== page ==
In English class, we were told to write our own lyrical essays based on a topic that is important to us or to the world around us (or both). The goal of lyrical essays is to deliver a message through artistic language, poetry, and/or imagery. I really love this form of writing because there aren’t many rules that you have to follow and you have more freedom to write creatively to convey your message. I chose to write my lyrical essay about cultural appropriation vs. cultural appreciation because I have recently noticed how prevalent of an issue it is and how it impacts different cultural groups. I used poetic styles, anecdotes, and other forms of artistic language to pull my lyrical essay together.
My intention with this lyrical essay is to signify the importance of differentiating between cultural appropriation and appreciation. I wanted to illustrate this through comparing the complexities of different cultures to a garden. I represent culture as an immense, lush garden to show the history and depth within each culture that most people don’t see just by looking at certain aspects of a culture, such as fashion. Similarly, people look at a garden for its pretty flowers, not the small details and miniscule flaws. In the essay I refer to the people who are collecting flowers from the garden as “they” in order to target a larger audience and to represent the idea that many of us might mistakenly be the appropriators. The collecting of flowers represents the idea of “picking and choosing” what you like about a culture and choosing to only portray that part of it. In the three scenarios following the description of the garden, I talk about three different cultures and use second person in order to also connect with the reader and the audience, which was inspired by Rankine’s writing style. Although I haven’t personally experienced any of these three scenarios, I have witnessed them, heard of them from friends, and researched them online. After each scenario, I circle back to the flowers that are plucked from the garden to portray the pieces of a culture that are pulled from the whole. I bring up confusion a lot throughout the essay as well, because typically there is a lot of confusion over where the thin line of appropriation and appreciation lies. The overall message of the essay is to keep ourselves educated in order to eliminate this confusion, which is why I decided to end the essay with emphasis on understanding the entire garden, or the entire culture.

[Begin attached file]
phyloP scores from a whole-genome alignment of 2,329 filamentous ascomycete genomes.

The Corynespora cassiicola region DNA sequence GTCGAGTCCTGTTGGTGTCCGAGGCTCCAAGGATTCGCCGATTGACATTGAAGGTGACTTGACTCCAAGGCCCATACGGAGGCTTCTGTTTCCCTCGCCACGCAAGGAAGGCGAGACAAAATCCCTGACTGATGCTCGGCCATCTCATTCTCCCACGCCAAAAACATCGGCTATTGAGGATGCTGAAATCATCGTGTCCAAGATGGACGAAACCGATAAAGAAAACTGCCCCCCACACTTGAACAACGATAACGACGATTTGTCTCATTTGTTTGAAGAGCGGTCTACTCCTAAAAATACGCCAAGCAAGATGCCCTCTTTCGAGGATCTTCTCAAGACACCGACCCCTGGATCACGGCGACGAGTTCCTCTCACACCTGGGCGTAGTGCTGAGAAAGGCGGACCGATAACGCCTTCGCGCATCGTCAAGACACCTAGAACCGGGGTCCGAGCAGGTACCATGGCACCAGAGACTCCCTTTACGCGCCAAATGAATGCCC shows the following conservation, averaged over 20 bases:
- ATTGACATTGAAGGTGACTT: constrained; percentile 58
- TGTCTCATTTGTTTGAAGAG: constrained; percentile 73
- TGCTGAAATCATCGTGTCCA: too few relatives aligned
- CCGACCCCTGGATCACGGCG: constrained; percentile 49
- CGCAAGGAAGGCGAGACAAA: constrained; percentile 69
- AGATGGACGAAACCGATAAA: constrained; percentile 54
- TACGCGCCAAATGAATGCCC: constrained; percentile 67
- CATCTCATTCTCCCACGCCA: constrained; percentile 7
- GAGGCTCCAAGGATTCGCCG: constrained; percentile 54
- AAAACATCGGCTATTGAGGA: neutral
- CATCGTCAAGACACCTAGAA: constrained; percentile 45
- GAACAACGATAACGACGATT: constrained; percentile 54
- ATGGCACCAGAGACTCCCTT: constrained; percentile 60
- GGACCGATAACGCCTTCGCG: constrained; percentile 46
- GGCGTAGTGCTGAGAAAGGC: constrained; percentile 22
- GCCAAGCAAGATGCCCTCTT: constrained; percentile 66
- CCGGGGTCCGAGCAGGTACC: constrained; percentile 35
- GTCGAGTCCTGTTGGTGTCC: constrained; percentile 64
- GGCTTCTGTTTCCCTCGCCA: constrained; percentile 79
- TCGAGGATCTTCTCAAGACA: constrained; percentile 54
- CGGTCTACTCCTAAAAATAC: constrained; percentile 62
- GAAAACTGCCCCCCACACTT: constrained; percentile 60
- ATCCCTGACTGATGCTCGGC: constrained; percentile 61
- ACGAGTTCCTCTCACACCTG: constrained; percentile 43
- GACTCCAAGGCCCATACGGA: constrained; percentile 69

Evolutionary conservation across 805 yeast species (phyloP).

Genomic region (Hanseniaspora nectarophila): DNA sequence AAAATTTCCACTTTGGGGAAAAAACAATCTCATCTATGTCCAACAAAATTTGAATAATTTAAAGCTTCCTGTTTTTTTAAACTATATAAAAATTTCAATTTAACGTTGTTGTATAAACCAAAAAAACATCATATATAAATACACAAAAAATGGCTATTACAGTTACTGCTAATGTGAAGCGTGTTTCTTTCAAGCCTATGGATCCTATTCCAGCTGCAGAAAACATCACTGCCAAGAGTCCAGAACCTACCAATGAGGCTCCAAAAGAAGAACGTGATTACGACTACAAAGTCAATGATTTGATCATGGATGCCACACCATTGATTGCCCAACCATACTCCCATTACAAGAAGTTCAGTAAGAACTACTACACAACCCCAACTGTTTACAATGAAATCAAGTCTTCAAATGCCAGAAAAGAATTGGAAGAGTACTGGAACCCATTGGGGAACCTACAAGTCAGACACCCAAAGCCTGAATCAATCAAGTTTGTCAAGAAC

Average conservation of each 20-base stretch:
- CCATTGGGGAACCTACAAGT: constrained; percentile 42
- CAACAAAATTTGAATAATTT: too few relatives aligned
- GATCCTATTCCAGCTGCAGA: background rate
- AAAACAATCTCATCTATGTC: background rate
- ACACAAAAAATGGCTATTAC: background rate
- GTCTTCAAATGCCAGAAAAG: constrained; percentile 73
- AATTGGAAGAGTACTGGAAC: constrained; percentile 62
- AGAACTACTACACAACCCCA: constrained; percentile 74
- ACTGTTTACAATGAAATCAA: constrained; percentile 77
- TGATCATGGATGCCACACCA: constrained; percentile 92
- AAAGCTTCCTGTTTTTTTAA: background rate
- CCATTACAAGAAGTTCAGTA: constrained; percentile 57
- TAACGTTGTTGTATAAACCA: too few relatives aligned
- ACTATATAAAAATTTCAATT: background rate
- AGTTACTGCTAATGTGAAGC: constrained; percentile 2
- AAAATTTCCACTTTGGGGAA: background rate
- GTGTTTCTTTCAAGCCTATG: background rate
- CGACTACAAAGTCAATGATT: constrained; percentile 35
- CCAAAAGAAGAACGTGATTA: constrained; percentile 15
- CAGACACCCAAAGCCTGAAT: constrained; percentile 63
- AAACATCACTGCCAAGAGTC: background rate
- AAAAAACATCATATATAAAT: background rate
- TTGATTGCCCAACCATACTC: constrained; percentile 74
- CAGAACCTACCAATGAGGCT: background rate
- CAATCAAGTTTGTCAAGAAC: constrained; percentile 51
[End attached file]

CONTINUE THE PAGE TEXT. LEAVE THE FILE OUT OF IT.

The Backside of the Petal
They walk into a lush garden full of evergreen trees, countless shrubs, and flowers of every size and color imaginable. The garden is immense, every square inch of it holds something precious and unique. The garden is not tended, it simply grows as it is and parts of it wither away as a part of its process. There are natural flaws: thorns, prickly leaves, wildflowers growing out of proportion. The flaws are a crucial part of the whole. The flaws contribute to the growth of the garden. They don’t like these flaws—they want to ignore them, so they choose to ignore them. There are also man-made flaws: destruction to the garden by a human hand. Branches cut from trees, dying wildflowers pulled from their roots, petals picked from tulips. They don’t like these flaws either; they see them as imperfections to the beautiful garden of their vision. So they choose to ignore them. They proceed to stomp through the garden and pick out the flowers they like best. The ones with the pretty,